“Through all of our work, we’ve shown that PEPCK is a great example of a tightly regulated gene with tissue-specific activity, as well as differing developmental expression patterns,” he says. “And, there are still many unanswered questions regarding its function.”
“So, even though it’s been around for a while, like me, I think PEPCK is a very modern and appealing protein.”
• Hanson, R. W. (2009) A Perspective on the Biology of Phosphoenolpyruvate Carboxykinase 55 Years after Its Discovery. J. Biol. Chem. 284, 27021 – 27023.
• Hakimi, P. Yang, J., Casadesus, G., Massillon, D., Tolentino-Silva, F., Nye, C. K., Cabrera, M. E., Hagen, D. R., Utter, C. B., Baghdy, Y., Johnson, D. H., Wilson, D. L., Kirwan, J. P., Kalhan, S. C., and Hanson, R. W. (2007) Overexpression of the Cytosolic Form of Phosphoenolpyruvate Carboxykinase (GTP) in Skeletal Muscle Repatterns Energy Metabolism in the Mouse. J. Biol. Chem. 282, 32844 – 32855.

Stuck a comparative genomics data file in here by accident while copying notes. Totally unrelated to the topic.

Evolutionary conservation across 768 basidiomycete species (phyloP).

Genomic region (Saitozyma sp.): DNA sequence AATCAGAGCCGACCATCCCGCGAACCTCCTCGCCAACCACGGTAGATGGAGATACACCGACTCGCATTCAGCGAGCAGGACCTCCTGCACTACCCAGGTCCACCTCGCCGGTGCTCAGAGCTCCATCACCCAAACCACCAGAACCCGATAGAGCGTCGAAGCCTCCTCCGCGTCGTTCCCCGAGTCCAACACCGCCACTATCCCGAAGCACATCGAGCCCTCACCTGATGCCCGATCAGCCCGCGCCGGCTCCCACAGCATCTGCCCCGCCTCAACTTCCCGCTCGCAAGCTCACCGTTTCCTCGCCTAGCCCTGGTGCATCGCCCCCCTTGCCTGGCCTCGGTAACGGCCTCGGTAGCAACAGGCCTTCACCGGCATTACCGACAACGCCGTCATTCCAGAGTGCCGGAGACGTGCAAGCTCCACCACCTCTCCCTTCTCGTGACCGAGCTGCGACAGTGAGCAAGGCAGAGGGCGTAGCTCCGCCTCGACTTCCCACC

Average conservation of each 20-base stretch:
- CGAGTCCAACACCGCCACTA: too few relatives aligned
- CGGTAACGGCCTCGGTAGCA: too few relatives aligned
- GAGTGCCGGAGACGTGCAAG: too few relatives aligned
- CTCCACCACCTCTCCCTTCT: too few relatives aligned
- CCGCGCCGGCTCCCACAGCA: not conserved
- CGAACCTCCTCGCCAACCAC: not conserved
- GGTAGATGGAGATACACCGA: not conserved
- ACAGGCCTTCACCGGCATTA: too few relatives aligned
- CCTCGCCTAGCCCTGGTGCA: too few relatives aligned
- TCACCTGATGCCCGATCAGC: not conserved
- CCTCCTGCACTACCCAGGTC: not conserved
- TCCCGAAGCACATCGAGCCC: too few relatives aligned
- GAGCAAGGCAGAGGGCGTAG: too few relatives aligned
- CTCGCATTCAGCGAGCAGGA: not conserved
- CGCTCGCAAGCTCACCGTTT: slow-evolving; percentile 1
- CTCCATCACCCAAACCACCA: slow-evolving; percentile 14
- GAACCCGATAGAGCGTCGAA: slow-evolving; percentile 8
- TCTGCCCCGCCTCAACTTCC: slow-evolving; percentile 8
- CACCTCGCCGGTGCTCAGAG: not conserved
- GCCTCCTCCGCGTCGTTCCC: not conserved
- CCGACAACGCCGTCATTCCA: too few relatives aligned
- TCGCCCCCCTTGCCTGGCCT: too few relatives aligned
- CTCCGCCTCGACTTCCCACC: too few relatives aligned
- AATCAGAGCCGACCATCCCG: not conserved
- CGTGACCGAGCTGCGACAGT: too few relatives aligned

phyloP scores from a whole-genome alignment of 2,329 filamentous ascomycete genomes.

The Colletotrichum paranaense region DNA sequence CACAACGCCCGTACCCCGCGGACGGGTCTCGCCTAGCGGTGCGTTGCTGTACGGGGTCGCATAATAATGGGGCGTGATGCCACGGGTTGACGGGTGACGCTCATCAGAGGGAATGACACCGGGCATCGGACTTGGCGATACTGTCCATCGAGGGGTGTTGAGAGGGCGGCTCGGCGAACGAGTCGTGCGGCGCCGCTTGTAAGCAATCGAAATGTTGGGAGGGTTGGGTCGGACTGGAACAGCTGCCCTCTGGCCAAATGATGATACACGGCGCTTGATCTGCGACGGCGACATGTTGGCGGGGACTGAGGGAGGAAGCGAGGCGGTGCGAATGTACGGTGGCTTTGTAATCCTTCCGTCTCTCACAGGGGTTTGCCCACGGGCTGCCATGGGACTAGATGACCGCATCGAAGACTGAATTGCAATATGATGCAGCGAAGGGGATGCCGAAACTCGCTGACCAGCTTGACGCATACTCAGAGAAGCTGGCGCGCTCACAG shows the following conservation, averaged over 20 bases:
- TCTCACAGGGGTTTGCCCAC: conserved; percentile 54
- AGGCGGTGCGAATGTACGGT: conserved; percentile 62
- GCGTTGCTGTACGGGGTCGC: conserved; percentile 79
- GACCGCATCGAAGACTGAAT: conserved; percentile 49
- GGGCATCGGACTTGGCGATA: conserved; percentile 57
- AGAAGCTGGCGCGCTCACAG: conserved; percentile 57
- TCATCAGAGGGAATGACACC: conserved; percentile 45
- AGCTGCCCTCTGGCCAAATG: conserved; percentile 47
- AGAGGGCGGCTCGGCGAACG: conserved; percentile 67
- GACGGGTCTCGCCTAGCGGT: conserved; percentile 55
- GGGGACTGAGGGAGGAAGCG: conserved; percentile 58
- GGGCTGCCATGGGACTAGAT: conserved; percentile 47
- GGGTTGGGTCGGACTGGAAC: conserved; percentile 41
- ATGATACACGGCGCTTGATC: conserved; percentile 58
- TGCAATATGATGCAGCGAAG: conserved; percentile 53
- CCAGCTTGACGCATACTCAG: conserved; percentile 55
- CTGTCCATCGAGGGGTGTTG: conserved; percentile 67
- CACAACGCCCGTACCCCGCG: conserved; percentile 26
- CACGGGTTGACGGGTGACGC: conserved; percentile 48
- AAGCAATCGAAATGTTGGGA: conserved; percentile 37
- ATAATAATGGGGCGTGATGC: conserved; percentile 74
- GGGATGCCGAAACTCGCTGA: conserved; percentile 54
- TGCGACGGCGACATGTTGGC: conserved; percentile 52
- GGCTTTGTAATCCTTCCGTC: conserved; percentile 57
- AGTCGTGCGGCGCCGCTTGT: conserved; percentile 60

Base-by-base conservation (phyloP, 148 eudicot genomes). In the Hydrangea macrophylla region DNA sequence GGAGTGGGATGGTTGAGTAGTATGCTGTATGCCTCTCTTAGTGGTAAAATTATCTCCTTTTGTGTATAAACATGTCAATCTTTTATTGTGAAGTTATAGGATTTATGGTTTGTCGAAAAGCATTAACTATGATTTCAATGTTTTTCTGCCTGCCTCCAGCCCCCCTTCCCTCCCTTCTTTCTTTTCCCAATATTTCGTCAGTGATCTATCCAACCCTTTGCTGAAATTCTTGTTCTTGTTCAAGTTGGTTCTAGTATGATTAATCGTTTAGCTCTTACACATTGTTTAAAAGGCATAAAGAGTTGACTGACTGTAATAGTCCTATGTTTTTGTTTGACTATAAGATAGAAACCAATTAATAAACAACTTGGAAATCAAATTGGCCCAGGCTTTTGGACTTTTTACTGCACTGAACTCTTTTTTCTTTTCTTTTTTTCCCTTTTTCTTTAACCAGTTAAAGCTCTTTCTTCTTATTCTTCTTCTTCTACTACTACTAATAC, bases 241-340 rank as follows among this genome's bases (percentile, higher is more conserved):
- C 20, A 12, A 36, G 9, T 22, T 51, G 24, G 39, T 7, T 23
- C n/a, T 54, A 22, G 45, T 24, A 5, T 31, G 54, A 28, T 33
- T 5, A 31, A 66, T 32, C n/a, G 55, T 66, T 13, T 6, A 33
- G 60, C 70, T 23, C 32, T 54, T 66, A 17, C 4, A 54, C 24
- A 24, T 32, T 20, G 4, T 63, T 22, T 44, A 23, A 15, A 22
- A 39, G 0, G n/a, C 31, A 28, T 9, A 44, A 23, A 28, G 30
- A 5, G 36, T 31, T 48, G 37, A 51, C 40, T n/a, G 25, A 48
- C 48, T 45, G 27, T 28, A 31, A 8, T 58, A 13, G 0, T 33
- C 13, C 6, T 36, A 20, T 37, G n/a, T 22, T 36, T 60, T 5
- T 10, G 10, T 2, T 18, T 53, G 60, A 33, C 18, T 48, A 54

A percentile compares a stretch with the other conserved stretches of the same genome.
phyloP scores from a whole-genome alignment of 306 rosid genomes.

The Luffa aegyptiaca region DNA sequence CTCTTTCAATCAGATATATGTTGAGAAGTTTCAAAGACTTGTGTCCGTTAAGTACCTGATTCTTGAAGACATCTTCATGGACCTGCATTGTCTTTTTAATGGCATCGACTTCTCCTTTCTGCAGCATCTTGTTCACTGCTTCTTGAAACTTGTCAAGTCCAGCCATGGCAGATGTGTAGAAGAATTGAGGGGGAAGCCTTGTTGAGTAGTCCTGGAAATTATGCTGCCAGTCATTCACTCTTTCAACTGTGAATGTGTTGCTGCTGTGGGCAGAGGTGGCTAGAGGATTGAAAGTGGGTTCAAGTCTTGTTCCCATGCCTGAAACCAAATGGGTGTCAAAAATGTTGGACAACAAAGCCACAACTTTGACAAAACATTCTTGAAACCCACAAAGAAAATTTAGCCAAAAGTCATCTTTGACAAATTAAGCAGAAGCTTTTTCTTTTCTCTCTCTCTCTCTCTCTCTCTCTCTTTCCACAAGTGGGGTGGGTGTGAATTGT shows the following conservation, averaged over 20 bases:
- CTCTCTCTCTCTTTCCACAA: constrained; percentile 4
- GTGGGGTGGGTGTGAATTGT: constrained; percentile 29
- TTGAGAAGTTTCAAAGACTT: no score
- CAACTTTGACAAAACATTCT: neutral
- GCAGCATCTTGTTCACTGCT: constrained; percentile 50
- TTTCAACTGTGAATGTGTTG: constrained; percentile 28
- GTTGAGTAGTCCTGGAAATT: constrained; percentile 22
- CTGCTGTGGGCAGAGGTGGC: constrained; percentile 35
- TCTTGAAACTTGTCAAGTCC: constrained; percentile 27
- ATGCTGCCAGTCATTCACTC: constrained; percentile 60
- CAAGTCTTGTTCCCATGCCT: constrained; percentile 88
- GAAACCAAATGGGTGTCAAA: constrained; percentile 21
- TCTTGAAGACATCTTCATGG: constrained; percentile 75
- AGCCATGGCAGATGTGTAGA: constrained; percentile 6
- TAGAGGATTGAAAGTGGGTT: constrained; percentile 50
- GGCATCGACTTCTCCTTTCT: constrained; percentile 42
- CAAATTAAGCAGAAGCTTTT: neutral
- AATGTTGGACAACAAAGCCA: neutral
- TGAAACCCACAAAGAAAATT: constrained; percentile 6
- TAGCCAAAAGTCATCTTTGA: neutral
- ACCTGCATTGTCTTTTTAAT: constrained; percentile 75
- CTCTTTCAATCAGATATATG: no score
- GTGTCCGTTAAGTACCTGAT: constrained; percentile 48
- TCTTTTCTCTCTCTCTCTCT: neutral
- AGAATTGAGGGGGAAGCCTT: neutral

• Hanson, R. W. (2005) Metabolism in the Era of Molecular Biology. J. Biol. Chem. 280, 1705 – 1715.
• Hod, Y., Yoo-Warren, H., and Hanson, R. W. (1984) The Gene Encoding the Cytosolic Form of Phosphoenolpyruvate Carboxykinase (GTP) from the Chicken. J. Biol. Chem. 259, 15609 – 15614.
• Reshef, L., Hanson, R. W., and Ballard, F. J. (1969) Glyceride-Glycerol Synthesis from Pyruvate: Adaptive Changes in Phosphoenolpyruvate Carboxykinase and Pyruvate Carboxylase in Adipose Tissue and Liver. J. Biol. Chem. 244, 1994 – 2001.
• Bernfeld, P., Nisselbaum, J. S., Berkeley, B. J., and Hanson, R. W. (1960) The Influence of Chemical and Physicochemical Nature of Macromolecular Polyanions on Their Interaction with Human Serum β-Lipoproteins. J. Biol. Chem. 235, 2852 – 2859.
Nick Zagorski (firstname.lastname@example.org) is a science writer at ASBMB.